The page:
Mapping the Soul: Selected Poems, 1978-1998.
By Stephen Morrissey.
Winnipeg: Muses Company, 1998.
182 pages. $17.95.
By Ian Colford, published in The Dalhousie Review, 78/2, 1998, Halifax, Nova Scotia
Stephen Morrissey has been an active participant in the Anglo-Quebec poetry scene for many years, as the subtitle of this retrospective attests. His work has been made widely available in Canada: in literary journals, in six previous full-length volumes, and in a number of chapbooks.
Mapping the Soul presents a generous selection of Morrissey's previously published poems, along with some new, unpublished work. It presents an opportunity to assess the output of a poet in mid-career and to arrive at an understanding of what has been accomplished over the course of twenty years.
Morrissey's poems are characterized by what could be termed a documentary voice. He writes predominantly in a confessional mode that appropriates, in equal measure, the banal and the painful of life's experiences and transmutes them into a very personal art. One can readily assume that the Soul of the title is the soul of the author, but one suspects also that Morrissey is implying that the breadth of his concerns is wider than this and that he's charting the topography of the reader's soul as well.
In his preface, Morrissey is refreshingly articulate on the subject of his sources, his methods, and his goals.
I have always aimed at a directness of statement and emotion in my poems, to communicate an image and a strong emotion; to merge the personal self with the archetypal self. Poetry is the voice of the psyche speaking through the poet. These poems, selected from twenty years of published work, map the convolutions, terrain, and geography of the soul. (11)
The earliest poems are also the most overtly experimental of the collection, though the experimentation is tame: restricted to fragmentary lines, lack of--or eccentric--punctuation, and words purged of vowels in the manner of bill bissett (abt for about). "Divisions", the long poem from the 1983 volume of that title, is the most striking of these. Comprising a series of observations on how life alienates people from each other, from their past, and from their surroundings, it draws on memory for much of its content. However, apart from the whimsical arrangement of its component sections, the tone and subject of this poem are very much in keeping with Morrissey's less idiosyncratic work, to such a degree that the reader wonders what purpose the atypical structure is serving. Morrissey himself must have wondered the same thing, because this poem marks the end of his experiments with form, and from this point on he rarely strays from the left-hand margins and short lines that we see in the vast majority of contemporary poetry.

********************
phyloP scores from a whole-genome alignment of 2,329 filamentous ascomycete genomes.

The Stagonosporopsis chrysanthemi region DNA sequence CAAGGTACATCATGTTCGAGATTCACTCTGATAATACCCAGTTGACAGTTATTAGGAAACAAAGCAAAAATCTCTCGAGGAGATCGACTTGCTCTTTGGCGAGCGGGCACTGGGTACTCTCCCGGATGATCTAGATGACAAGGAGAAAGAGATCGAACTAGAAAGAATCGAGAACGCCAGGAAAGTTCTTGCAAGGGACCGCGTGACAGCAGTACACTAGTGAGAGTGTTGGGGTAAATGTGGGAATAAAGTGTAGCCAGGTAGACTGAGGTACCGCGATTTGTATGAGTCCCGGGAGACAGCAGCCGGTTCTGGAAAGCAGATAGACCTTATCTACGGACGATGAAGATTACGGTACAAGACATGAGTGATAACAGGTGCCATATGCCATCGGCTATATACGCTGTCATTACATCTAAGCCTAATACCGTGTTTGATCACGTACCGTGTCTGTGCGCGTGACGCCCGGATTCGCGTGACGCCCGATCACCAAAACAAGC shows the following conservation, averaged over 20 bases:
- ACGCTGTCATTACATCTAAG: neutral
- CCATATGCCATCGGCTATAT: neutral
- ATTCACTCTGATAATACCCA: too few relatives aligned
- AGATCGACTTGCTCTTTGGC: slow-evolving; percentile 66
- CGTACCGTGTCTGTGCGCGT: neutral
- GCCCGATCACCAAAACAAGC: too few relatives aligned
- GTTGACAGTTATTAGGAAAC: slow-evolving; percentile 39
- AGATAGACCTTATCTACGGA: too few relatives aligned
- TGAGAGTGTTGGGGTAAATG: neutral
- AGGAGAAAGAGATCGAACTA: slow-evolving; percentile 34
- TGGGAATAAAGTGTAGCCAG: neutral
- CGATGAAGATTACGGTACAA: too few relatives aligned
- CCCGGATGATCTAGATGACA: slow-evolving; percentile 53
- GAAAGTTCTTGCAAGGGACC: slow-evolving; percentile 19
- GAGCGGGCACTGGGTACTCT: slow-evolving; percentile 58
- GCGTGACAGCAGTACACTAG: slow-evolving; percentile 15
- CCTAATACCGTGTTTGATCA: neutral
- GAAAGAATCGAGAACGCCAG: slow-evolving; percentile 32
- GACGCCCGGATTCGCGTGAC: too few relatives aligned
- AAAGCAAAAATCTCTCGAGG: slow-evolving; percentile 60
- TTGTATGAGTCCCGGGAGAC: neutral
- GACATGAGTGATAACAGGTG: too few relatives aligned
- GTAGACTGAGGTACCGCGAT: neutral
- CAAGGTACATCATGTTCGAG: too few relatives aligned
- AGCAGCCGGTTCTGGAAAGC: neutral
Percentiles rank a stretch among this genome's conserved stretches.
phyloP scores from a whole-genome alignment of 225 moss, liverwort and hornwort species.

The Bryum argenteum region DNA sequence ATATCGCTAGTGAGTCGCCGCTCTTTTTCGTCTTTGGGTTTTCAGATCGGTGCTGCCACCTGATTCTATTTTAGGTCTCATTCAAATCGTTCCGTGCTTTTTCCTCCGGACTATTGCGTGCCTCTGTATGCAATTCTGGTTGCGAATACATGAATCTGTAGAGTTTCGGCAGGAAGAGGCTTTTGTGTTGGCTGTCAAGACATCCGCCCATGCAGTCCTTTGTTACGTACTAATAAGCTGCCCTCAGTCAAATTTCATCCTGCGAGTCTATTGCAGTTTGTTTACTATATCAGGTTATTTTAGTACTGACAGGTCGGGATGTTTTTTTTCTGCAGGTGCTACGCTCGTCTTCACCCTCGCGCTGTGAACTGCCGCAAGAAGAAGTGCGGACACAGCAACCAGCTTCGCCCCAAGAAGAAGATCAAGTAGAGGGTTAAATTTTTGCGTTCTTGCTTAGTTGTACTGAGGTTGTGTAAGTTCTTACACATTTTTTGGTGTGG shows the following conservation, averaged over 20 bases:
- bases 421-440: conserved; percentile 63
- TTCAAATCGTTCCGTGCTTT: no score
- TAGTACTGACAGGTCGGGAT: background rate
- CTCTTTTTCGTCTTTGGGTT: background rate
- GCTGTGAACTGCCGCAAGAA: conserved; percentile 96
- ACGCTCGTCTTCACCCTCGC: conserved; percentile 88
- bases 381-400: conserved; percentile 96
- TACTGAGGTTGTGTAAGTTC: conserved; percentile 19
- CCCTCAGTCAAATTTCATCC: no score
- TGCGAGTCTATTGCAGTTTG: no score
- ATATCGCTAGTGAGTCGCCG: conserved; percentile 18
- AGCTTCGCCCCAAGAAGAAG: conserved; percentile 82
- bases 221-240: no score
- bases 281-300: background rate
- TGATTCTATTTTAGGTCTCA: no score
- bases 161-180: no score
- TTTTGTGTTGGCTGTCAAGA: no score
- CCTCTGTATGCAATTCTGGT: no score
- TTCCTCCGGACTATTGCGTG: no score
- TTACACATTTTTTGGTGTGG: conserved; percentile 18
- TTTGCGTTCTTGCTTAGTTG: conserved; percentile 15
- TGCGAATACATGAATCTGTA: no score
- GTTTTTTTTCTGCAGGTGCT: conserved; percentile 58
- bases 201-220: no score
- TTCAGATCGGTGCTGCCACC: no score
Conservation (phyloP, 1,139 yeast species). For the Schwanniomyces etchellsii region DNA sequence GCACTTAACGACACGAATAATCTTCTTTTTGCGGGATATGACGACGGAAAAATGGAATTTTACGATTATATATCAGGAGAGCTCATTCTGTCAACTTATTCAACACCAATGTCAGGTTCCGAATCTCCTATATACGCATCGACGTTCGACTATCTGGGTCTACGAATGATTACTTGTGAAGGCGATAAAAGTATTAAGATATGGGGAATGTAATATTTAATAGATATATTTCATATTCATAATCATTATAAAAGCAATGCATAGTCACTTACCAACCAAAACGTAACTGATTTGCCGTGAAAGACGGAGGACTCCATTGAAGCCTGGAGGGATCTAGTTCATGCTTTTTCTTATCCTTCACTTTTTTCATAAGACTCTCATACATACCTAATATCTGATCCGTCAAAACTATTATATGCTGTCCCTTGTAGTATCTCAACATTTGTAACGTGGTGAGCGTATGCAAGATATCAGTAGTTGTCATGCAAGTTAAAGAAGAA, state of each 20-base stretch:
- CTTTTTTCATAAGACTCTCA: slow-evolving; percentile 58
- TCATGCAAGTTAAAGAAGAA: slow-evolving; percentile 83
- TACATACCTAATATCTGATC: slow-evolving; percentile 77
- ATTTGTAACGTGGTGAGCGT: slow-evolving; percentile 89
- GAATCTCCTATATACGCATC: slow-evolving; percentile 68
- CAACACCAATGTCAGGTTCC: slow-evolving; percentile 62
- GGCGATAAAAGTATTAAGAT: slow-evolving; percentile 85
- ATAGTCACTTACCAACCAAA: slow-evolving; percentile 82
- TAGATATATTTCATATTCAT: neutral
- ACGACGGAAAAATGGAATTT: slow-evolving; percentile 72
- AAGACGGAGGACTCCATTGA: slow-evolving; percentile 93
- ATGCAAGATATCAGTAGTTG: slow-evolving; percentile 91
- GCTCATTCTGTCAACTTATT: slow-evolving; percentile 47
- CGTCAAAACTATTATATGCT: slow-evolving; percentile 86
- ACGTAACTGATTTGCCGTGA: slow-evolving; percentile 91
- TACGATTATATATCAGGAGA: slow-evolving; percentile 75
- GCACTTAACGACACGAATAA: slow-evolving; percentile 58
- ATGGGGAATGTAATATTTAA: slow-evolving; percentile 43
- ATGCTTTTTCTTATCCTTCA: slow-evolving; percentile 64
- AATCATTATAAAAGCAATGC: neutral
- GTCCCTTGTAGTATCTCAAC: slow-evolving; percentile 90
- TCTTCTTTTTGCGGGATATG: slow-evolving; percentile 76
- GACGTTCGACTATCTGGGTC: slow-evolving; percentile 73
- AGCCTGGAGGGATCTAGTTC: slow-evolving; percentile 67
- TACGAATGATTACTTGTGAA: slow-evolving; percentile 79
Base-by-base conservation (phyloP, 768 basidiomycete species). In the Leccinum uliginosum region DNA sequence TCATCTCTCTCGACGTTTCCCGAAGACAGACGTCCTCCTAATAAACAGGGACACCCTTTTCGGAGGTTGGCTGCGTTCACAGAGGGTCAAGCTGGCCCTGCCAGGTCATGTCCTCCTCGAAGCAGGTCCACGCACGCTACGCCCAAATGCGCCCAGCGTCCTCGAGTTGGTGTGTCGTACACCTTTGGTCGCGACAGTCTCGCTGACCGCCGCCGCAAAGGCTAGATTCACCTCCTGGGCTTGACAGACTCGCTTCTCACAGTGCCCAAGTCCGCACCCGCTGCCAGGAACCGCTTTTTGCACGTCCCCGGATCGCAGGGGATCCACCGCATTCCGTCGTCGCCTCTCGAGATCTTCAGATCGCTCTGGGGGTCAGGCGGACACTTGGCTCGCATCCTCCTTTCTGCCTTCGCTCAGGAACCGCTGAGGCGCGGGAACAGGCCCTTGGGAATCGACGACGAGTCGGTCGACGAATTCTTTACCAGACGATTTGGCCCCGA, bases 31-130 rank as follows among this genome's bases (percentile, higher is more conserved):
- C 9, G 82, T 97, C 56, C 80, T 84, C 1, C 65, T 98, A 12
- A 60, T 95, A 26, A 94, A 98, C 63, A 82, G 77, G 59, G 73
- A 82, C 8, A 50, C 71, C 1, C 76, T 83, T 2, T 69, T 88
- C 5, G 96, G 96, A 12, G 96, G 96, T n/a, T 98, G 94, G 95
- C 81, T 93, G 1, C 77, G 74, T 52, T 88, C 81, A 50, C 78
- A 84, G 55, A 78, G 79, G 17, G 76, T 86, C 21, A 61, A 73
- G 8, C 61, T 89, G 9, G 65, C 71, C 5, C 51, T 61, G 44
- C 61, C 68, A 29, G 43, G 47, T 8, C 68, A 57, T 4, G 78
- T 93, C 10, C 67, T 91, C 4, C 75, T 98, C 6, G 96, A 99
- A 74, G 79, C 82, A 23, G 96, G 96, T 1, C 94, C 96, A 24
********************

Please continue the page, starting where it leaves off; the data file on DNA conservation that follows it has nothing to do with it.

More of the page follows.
Morrissey's development as a poet is difficult to chart because his subject, and his treatment of it, has remained much the same for the last fifteen years. He writes of his own spiritual development as a human being, of his family, of his triumphs and (overwhelmingly) of his failures. Clearly, a defining event for Morrissey as a man was the collapse of his marriage, an experience that is wrenchingly depicted in the poems from his 1993 volume, The Compass. Morrissey's quest for healing does not permit him to shrink from chronicling his damaged state of mind and revealing the frayed edges of his psyche.
Tasting crumbs found on a plate
by the kitchen sink, trying to remember
if I had eaten breakfast
when the time for lunch was long passed.
I stood in the driveway and watched
her leave. Weeks later: Do you
miss me? she asked on the phone.
("The Things She Left")
At times in the poems from The Compass, Morrissey comes dangerously close to self-pity, yet we cannot help but savour the precision with which he draws his images and admire the strength and purity, and emotional richness, of his voice.
In more recent volumes, Morrissey's voice evolves into the sturdy, reliable voice of the mature poet. Approaching fifty, he seems to have attained an equilibrium in his emotional life that is reflected in the poetry. Childhood memories continue to provide the material for many of his poems, and he remains a deft observer of the ever-present, essential moment. At a time when many of his contemporaries are immersing themselves in global events and diluting their art with politics, Morrissey's inward-looking voice is immediately engaging and intensely personal. Mapping the Soul is a significant volume by a major Canadian poet. It is also a book that any reader of contemporary poetry will find rewarding and satisfying.
Copyright © 2007 Ian Colford